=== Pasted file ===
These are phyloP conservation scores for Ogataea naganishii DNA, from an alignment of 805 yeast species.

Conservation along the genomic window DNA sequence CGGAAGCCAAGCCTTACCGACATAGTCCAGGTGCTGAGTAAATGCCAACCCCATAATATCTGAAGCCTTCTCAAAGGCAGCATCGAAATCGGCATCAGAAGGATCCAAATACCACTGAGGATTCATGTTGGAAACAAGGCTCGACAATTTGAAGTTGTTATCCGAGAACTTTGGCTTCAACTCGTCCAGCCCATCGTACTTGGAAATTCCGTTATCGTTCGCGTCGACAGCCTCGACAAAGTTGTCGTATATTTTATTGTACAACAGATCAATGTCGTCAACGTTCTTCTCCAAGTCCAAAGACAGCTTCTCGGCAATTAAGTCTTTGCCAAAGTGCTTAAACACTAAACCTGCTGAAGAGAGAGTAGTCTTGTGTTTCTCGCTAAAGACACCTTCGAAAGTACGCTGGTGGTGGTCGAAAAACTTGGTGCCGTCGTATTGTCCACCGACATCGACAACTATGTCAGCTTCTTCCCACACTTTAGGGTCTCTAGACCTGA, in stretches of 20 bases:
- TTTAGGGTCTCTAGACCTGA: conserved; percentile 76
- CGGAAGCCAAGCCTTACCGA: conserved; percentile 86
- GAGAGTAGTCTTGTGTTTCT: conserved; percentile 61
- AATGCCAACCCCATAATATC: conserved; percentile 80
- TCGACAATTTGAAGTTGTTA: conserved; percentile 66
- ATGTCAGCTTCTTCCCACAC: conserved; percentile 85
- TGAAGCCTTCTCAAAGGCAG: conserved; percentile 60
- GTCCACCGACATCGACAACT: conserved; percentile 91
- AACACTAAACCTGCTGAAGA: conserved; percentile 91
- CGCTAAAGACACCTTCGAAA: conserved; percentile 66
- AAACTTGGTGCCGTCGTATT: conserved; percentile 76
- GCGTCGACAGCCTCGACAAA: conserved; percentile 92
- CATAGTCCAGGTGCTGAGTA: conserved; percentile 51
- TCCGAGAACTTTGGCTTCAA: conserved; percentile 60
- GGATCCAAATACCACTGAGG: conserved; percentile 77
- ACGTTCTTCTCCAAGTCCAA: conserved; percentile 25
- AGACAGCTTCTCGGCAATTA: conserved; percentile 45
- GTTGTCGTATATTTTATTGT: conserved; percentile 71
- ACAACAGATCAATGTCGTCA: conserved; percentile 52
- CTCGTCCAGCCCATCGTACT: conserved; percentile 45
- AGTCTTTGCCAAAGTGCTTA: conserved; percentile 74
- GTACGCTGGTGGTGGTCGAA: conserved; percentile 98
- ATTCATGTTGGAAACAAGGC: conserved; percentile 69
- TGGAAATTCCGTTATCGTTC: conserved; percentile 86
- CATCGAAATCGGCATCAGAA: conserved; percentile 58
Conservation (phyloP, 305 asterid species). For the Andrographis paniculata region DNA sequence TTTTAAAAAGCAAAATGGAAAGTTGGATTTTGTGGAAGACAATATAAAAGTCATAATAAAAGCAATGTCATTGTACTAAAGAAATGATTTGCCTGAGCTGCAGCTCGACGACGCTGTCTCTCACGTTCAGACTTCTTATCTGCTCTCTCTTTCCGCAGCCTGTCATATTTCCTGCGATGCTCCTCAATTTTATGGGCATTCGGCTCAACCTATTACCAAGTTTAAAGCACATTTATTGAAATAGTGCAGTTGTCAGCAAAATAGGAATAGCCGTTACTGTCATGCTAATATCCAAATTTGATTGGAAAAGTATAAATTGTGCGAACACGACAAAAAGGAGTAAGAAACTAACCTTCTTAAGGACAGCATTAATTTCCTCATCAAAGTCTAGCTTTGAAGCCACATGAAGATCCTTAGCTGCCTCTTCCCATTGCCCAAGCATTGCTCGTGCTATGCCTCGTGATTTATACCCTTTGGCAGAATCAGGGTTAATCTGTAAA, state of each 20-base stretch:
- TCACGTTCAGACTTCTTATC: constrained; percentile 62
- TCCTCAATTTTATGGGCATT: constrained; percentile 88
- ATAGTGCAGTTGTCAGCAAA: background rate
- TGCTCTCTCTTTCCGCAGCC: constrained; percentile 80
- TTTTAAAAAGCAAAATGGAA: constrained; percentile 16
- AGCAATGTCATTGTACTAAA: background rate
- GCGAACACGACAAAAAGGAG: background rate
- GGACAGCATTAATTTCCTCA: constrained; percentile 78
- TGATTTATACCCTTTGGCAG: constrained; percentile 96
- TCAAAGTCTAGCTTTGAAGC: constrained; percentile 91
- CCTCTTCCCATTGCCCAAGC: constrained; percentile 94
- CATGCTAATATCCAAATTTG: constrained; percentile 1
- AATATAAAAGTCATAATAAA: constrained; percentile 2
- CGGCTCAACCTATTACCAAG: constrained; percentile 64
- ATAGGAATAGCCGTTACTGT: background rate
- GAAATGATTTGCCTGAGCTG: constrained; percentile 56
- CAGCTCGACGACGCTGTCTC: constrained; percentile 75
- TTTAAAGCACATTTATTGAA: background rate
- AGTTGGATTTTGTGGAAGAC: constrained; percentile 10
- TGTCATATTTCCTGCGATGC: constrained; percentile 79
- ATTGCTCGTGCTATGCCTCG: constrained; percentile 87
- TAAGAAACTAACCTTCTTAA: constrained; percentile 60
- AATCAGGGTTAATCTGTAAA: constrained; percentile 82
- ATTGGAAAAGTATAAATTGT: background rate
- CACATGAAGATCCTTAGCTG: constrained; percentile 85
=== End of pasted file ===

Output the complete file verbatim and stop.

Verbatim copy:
These are phyloP conservation scores for Ogataea naganishii DNA, from an alignment of 805 yeast species.

Conservation along the genomic window DNA sequence CGGAAGCCAAGCCTTACCGACATAGTCCAGGTGCTGAGTAAATGCCAACCCCATAATATCTGAAGCCTTCTCAAAGGCAGCATCGAAATCGGCATCAGAAGGATCCAAATACCACTGAGGATTCATGTTGGAAACAAGGCTCGACAATTTGAAGTTGTTATCCGAGAACTTTGGCTTCAACTCGTCCAGCCCATCGTACTTGGAAATTCCGTTATCGTTCGCGTCGACAGCCTCGACAAAGTTGTCGTATATTTTATTGTACAACAGATCAATGTCGTCAACGTTCTTCTCCAAGTCCAAAGACAGCTTCTCGGCAATTAAGTCTTTGCCAAAGTGCTTAAACACTAAACCTGCTGAAGAGAGAGTAGTCTTGTGTTTCTCGCTAAAGACACCTTCGAAAGTACGCTGGTGGTGGTCGAAAAACTTGGTGCCGTCGTATTGTCCACCGACATCGACAACTATGTCAGCTTCTTCCCACACTTTAGGGTCTCTAGACCTGA, in stretches of 20 bases:
- TTTAGGGTCTCTAGACCTGA: conserved; percentile 76
- CGGAAGCCAAGCCTTACCGA: conserved; percentile 86
- GAGAGTAGTCTTGTGTTTCT: conserved; percentile 61
- AATGCCAACCCCATAATATC: conserved; percentile 80
- TCGACAATTTGAAGTTGTTA: conserved; percentile 66
- ATGTCAGCTTCTTCCCACAC: conserved; percentile 85
- TGAAGCCTTCTCAAAGGCAG: conserved; percentile 60
- GTCCACCGACATCGACAACT: conserved; percentile 91
- AACACTAAACCTGCTGAAGA: conserved; percentile 91
- CGCTAAAGACACCTTCGAAA: conserved; percentile 66
- AAACTTGGTGCCGTCGTATT: conserved; percentile 76
- GCGTCGACAGCCTCGACAAA: conserved; percentile 92
- CATAGTCCAGGTGCTGAGTA: conserved; percentile 51
- TCCGAGAACTTTGGCTTCAA: conserved; percentile 60
- GGATCCAAATACCACTGAGG: conserved; percentile 77
- ACGTTCTTCTCCAAGTCCAA: conserved; percentile 25
- AGACAGCTTCTCGGCAATTA: conserved; percentile 45
- GTTGTCGTATATTTTATTGT: conserved; percentile 71
- ACAACAGATCAATGTCGTCA: conserved; percentile 52
- CTCGTCCAGCCCATCGTACT: conserved; percentile 45
- AGTCTTTGCCAAAGTGCTTA: conserved; percentile 74
- GTACGCTGGTGGTGGTCGAA: conserved; percentile 98
- ATTCATGTTGGAAACAAGGC: conserved; percentile 69
- TGGAAATTCCGTTATCGTTC: conserved; percentile 86
- CATCGAAATCGGCATCAGAA: conserved; percentile 58
Conservation (phyloP, 305 asterid species). For the Andrographis paniculata region DNA sequence TTTTAAAAAGCAAAATGGAAAGTTGGATTTTGTGGAAGACAATATAAAAGTCATAATAAAAGCAATGTCATTGTACTAAAGAAATGATTTGCCTGAGCTGCAGCTCGACGACGCTGTCTCTCACGTTCAGACTTCTTATCTGCTCTCTCTTTCCGCAGCCTGTCATATTTCCTGCGATGCTCCTCAATTTTATGGGCATTCGGCTCAACCTATTACCAAGTTTAAAGCACATTTATTGAAATAGTGCAGTTGTCAGCAAAATAGGAATAGCCGTTACTGTCATGCTAATATCCAAATTTGATTGGAAAAGTATAAATTGTGCGAACACGACAAAAAGGAGTAAGAAACTAACCTTCTTAAGGACAGCATTAATTTCCTCATCAAAGTCTAGCTTTGAAGCCACATGAAGATCCTTAGCTGCCTCTTCCCATTGCCCAAGCATTGCTCGTGCTATGCCTCGTGATTTATACCCTTTGGCAGAATCAGGGTTAATCTGTAAA, state of each 20-base stretch:
- TCACGTTCAGACTTCTTATC: constrained; percentile 62
- TCCTCAATTTTATGGGCATT: constrained; percentile 88
- ATAGTGCAGTTGTCAGCAAA: background rate
- TGCTCTCTCTTTCCGCAGCC: constrained; percentile 80
- TTTTAAAAAGCAAAATGGAA: constrained; percentile 16
- AGCAATGTCATTGTACTAAA: background rate
- GCGAACACGACAAAAAGGAG: background rate
- GGACAGCATTAATTTCCTCA: constrained; percentile 78
- TGATTTATACCCTTTGGCAG: constrained; percentile 96
- TCAAAGTCTAGCTTTGAAGC: constrained; percentile 91
- CCTCTTCCCATTGCCCAAGC: constrained; percentile 94
- CATGCTAATATCCAAATTTG: constrained; percentile 1
- AATATAAAAGTCATAATAAA: constrained; percentile 2
- CGGCTCAACCTATTACCAAG: constrained; percentile 64
- ATAGGAATAGCCGTTACTGT: background rate
- GAAATGATTTGCCTGAGCTG: constrained; percentile 56
- CAGCTCGACGACGCTGTCTC: constrained; percentile 75
- TTTAAAGCACATTTATTGAA: background rate
- AGTTGGATTTTGTGGAAGAC: constrained; percentile 10
- TGTCATATTTCCTGCGATGC: constrained; percentile 79
- ATTGCTCGTGCTATGCCTCG: constrained; percentile 87
- TAAGAAACTAACCTTCTTAA: constrained; percentile 60
- AATCAGGGTTAATCTGTAAA: constrained; percentile 82
- ATTGGAAAAGTATAAATTGT: background rate
- CACATGAAGATCCTTAGCTG: constrained; percentile 85